Sunday, October 18, 2009

Paris wind-up: favourites of Spring 2010 prêt-à-porter

The end of Paris fashion week signals the end of the Spring 2010 season, and just in time for our very own Australian summer! The culmination of the shows heralds the end of runway party-season, with buyers for boutiques and departments stores the world over collating their lists of what exactly women will be wearing come summer. This season's in-store picks definitely won't disappoint- with the designers serving up an extremely wearable array of collections (amongst a few not so wearable... McQueen's amphibian woman instantly comes to mind here!) Below are some of my picks of the Paris collections that will have the biggest buyer appeal this season.


Phoebe Philo's latest showing for the French label will have women clamouring for the strong yet clean lines that have followed on from the fall shows. Minimalism was definitely the key trend, with the designer wanting to 'clean it up,' saying her aim was to make the collection 'strong and powerful.' Mission accomplished. The collection epitomised the contemporary woman; sharp tailoring paired with leather-everything; from the not-so-predictable jackets and capes to skirts, tops, dresses and shorts. Crisp whites and midnight blues perforated the neutral palette, which will ensure this collection packs a staying punch with the power-players.

Stella McCartney

Sticking to her 'what women want' aesthetic in a way that would've made Mel Gibson proud, saw Stella emerge from her boyfriend-blazer cocoon with the return of the waistlines. McCartney has always been one to focus on chic wearability as opposed to the showy artiness some designers can't get away from, and this aspect of her design is sure to please her clientele (and attract new ones) for many years to come. The blazers didn't disappear completely (thankfully!) but they were taken in a new- more shapely tailored- direction. Expertly placed ruffles were played down with pleats and belted waists, while also adorning bust and hemlines of print and flare-heavy skirts and dresses. As a cohesive collection, one can see how the woman McCartney designs for could easily move from day to night, office to weekend. Her chicly tailored separates enable wardrobe versatility; an aspect that couldn't have arrived during a more convenient summer.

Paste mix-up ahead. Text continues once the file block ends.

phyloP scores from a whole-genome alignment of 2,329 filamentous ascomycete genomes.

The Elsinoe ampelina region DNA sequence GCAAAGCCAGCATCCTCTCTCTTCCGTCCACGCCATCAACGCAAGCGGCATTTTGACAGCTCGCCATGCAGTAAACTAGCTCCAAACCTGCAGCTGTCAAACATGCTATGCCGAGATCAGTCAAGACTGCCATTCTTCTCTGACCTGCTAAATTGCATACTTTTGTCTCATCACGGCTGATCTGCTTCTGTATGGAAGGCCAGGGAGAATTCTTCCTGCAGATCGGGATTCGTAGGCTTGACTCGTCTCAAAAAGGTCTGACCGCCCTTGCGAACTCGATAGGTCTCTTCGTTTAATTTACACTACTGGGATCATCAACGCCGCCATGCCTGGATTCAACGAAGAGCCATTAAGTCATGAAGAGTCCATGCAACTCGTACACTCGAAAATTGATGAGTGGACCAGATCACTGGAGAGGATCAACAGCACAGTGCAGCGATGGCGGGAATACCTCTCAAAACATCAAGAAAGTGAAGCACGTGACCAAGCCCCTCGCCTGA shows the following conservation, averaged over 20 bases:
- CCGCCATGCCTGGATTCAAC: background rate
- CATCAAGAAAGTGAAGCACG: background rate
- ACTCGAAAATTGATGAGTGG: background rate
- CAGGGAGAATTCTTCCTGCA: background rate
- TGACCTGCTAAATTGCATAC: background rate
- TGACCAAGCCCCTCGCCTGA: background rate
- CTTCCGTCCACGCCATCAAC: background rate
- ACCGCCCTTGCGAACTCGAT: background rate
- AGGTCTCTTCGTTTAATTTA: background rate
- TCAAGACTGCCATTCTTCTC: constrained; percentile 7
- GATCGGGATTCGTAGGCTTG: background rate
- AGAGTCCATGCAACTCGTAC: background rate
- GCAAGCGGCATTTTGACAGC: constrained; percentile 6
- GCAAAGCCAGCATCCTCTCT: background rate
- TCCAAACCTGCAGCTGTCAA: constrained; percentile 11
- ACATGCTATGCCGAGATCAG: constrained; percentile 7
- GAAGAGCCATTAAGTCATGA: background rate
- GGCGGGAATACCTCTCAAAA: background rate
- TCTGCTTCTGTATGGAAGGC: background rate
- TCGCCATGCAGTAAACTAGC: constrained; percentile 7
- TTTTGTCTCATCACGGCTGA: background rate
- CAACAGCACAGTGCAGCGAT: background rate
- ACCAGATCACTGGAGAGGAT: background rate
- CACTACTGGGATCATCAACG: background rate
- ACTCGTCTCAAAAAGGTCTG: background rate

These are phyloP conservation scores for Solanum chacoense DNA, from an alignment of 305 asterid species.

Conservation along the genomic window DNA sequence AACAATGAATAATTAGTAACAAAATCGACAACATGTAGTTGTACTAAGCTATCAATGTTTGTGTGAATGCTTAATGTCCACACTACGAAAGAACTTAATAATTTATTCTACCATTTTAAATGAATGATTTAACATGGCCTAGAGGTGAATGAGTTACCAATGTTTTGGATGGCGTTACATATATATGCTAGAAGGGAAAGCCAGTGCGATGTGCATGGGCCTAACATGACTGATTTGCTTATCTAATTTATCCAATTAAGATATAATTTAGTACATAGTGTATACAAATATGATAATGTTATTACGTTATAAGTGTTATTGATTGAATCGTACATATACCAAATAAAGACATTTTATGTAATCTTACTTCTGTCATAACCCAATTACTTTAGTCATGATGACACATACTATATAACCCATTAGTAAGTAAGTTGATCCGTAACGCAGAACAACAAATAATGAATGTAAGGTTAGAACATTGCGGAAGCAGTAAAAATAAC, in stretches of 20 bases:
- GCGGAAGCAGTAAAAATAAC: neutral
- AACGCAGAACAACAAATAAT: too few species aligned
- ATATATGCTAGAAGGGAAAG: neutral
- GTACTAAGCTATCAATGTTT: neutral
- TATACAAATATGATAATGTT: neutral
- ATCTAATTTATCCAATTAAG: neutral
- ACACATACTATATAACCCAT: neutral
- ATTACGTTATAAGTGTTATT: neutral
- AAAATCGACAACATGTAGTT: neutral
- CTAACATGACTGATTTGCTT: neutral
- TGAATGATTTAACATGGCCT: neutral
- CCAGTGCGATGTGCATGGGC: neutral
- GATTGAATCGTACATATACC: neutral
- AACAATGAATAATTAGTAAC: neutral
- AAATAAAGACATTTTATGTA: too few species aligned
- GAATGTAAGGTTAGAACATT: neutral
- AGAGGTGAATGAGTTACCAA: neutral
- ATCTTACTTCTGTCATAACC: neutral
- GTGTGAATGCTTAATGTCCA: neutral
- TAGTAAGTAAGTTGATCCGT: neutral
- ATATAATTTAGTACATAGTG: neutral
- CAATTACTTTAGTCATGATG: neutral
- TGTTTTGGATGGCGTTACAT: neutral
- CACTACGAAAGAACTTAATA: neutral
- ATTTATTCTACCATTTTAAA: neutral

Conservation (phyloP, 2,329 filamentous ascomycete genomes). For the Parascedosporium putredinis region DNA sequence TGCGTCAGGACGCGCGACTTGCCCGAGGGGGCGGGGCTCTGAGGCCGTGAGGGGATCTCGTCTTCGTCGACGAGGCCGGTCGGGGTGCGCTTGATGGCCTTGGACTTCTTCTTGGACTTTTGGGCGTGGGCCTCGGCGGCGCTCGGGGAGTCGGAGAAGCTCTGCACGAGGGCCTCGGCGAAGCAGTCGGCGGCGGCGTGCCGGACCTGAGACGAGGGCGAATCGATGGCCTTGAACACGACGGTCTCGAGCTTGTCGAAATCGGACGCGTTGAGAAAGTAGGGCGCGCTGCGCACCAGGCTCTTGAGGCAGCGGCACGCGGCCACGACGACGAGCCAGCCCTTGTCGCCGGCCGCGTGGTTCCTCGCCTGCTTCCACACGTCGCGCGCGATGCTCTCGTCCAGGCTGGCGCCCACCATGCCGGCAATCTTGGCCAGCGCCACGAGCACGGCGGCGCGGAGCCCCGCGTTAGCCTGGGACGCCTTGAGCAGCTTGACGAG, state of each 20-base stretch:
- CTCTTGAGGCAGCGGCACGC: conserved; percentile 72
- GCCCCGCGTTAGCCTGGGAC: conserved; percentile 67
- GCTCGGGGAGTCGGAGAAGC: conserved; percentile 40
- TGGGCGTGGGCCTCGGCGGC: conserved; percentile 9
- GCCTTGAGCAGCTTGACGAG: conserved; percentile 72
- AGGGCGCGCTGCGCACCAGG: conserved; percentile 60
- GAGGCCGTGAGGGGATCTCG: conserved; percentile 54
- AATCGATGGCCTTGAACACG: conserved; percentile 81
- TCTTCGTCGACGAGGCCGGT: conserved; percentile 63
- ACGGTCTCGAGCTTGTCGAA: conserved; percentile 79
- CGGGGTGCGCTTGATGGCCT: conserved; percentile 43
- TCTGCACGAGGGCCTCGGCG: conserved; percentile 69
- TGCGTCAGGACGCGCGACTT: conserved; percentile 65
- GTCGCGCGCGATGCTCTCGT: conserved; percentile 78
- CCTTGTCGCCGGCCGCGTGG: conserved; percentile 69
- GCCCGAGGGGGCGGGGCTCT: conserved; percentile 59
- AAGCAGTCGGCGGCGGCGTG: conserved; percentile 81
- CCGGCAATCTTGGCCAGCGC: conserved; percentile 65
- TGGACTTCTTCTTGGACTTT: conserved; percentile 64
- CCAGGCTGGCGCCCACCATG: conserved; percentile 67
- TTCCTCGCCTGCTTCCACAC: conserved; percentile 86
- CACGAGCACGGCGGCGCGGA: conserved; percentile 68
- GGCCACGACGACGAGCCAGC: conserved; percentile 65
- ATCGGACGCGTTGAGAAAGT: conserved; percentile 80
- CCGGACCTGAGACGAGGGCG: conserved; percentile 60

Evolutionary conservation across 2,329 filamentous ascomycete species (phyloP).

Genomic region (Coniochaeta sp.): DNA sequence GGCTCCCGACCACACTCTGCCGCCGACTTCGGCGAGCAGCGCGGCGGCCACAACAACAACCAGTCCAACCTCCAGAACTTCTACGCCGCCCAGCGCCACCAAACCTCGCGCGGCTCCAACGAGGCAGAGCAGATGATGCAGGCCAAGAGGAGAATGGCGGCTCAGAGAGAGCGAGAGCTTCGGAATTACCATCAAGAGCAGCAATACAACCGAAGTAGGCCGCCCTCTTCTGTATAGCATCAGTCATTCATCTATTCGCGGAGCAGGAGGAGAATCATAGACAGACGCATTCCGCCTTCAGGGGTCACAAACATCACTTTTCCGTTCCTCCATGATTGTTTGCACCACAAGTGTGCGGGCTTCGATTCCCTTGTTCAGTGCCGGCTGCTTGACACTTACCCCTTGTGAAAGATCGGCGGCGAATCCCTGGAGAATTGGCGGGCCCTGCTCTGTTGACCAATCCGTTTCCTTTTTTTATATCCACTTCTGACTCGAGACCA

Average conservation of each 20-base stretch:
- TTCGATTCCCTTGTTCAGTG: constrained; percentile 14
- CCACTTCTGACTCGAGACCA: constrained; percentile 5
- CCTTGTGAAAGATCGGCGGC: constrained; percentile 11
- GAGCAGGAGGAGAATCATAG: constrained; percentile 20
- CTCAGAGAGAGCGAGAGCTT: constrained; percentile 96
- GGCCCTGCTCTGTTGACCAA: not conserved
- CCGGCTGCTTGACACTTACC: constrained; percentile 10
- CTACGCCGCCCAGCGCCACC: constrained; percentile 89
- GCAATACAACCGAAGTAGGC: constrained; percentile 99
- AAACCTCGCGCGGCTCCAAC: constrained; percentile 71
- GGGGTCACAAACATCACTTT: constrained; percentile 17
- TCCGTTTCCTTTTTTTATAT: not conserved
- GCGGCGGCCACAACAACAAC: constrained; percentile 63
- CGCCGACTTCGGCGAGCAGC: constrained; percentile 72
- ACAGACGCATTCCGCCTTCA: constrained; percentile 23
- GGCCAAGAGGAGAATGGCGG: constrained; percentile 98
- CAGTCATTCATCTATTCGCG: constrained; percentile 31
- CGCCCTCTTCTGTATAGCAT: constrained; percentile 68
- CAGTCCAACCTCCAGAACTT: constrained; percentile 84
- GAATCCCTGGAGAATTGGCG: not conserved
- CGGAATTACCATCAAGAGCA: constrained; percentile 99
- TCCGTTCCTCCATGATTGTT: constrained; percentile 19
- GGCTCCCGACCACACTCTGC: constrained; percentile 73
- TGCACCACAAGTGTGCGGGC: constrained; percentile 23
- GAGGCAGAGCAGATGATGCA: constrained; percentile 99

With a mainly monochromal palette, Riccardo Tisci is another who's nailed the combination of geometric shapes and soft drapes. The program notes alluded to a roman theme; and while the toga-esque lines were a highlight, the Catholic inspired priest hats were not! The overall look was all clean-lined and refreshingly simple, and each piece had the sort of detail and craftsmanship you'd expect from one of the biggest names in Parisian couture. The handful of sheer, lightly draped dresses often complete with beaded shoulder accents were cleverly juxtaposed with the resounding strength in other silhouettes, creating a collection which will heavily - and successfully- target the edgy youth market.

Karl Lagerfeld also focused on accentuated waistlines paired with rising hemlines- a feature that also showed up in his collection for Chanel. This time around we saw a much more playful version of the label- in both the show and the clothes. Karl's current obsession, Lily Allen, kept the country theme rolling along, whilst the models waltzed (and in some cases, rolled) down the runway amongst bales of hay- whilst wearing clogs! Let's hope this part of Paris doesn't translate off-runway anytime soon. Lanvin's overt embellishment, whilst showing disregard for the recession, was a resounding favourite for the fashion-sweet tooths, while everything at Balmain will continue to be quick sellers, and feature on many a fashionable celebrity I'm sure. With the doom and gloom of winter behind us, this summer will shape up (quite literally) to be a buyer-blowout.


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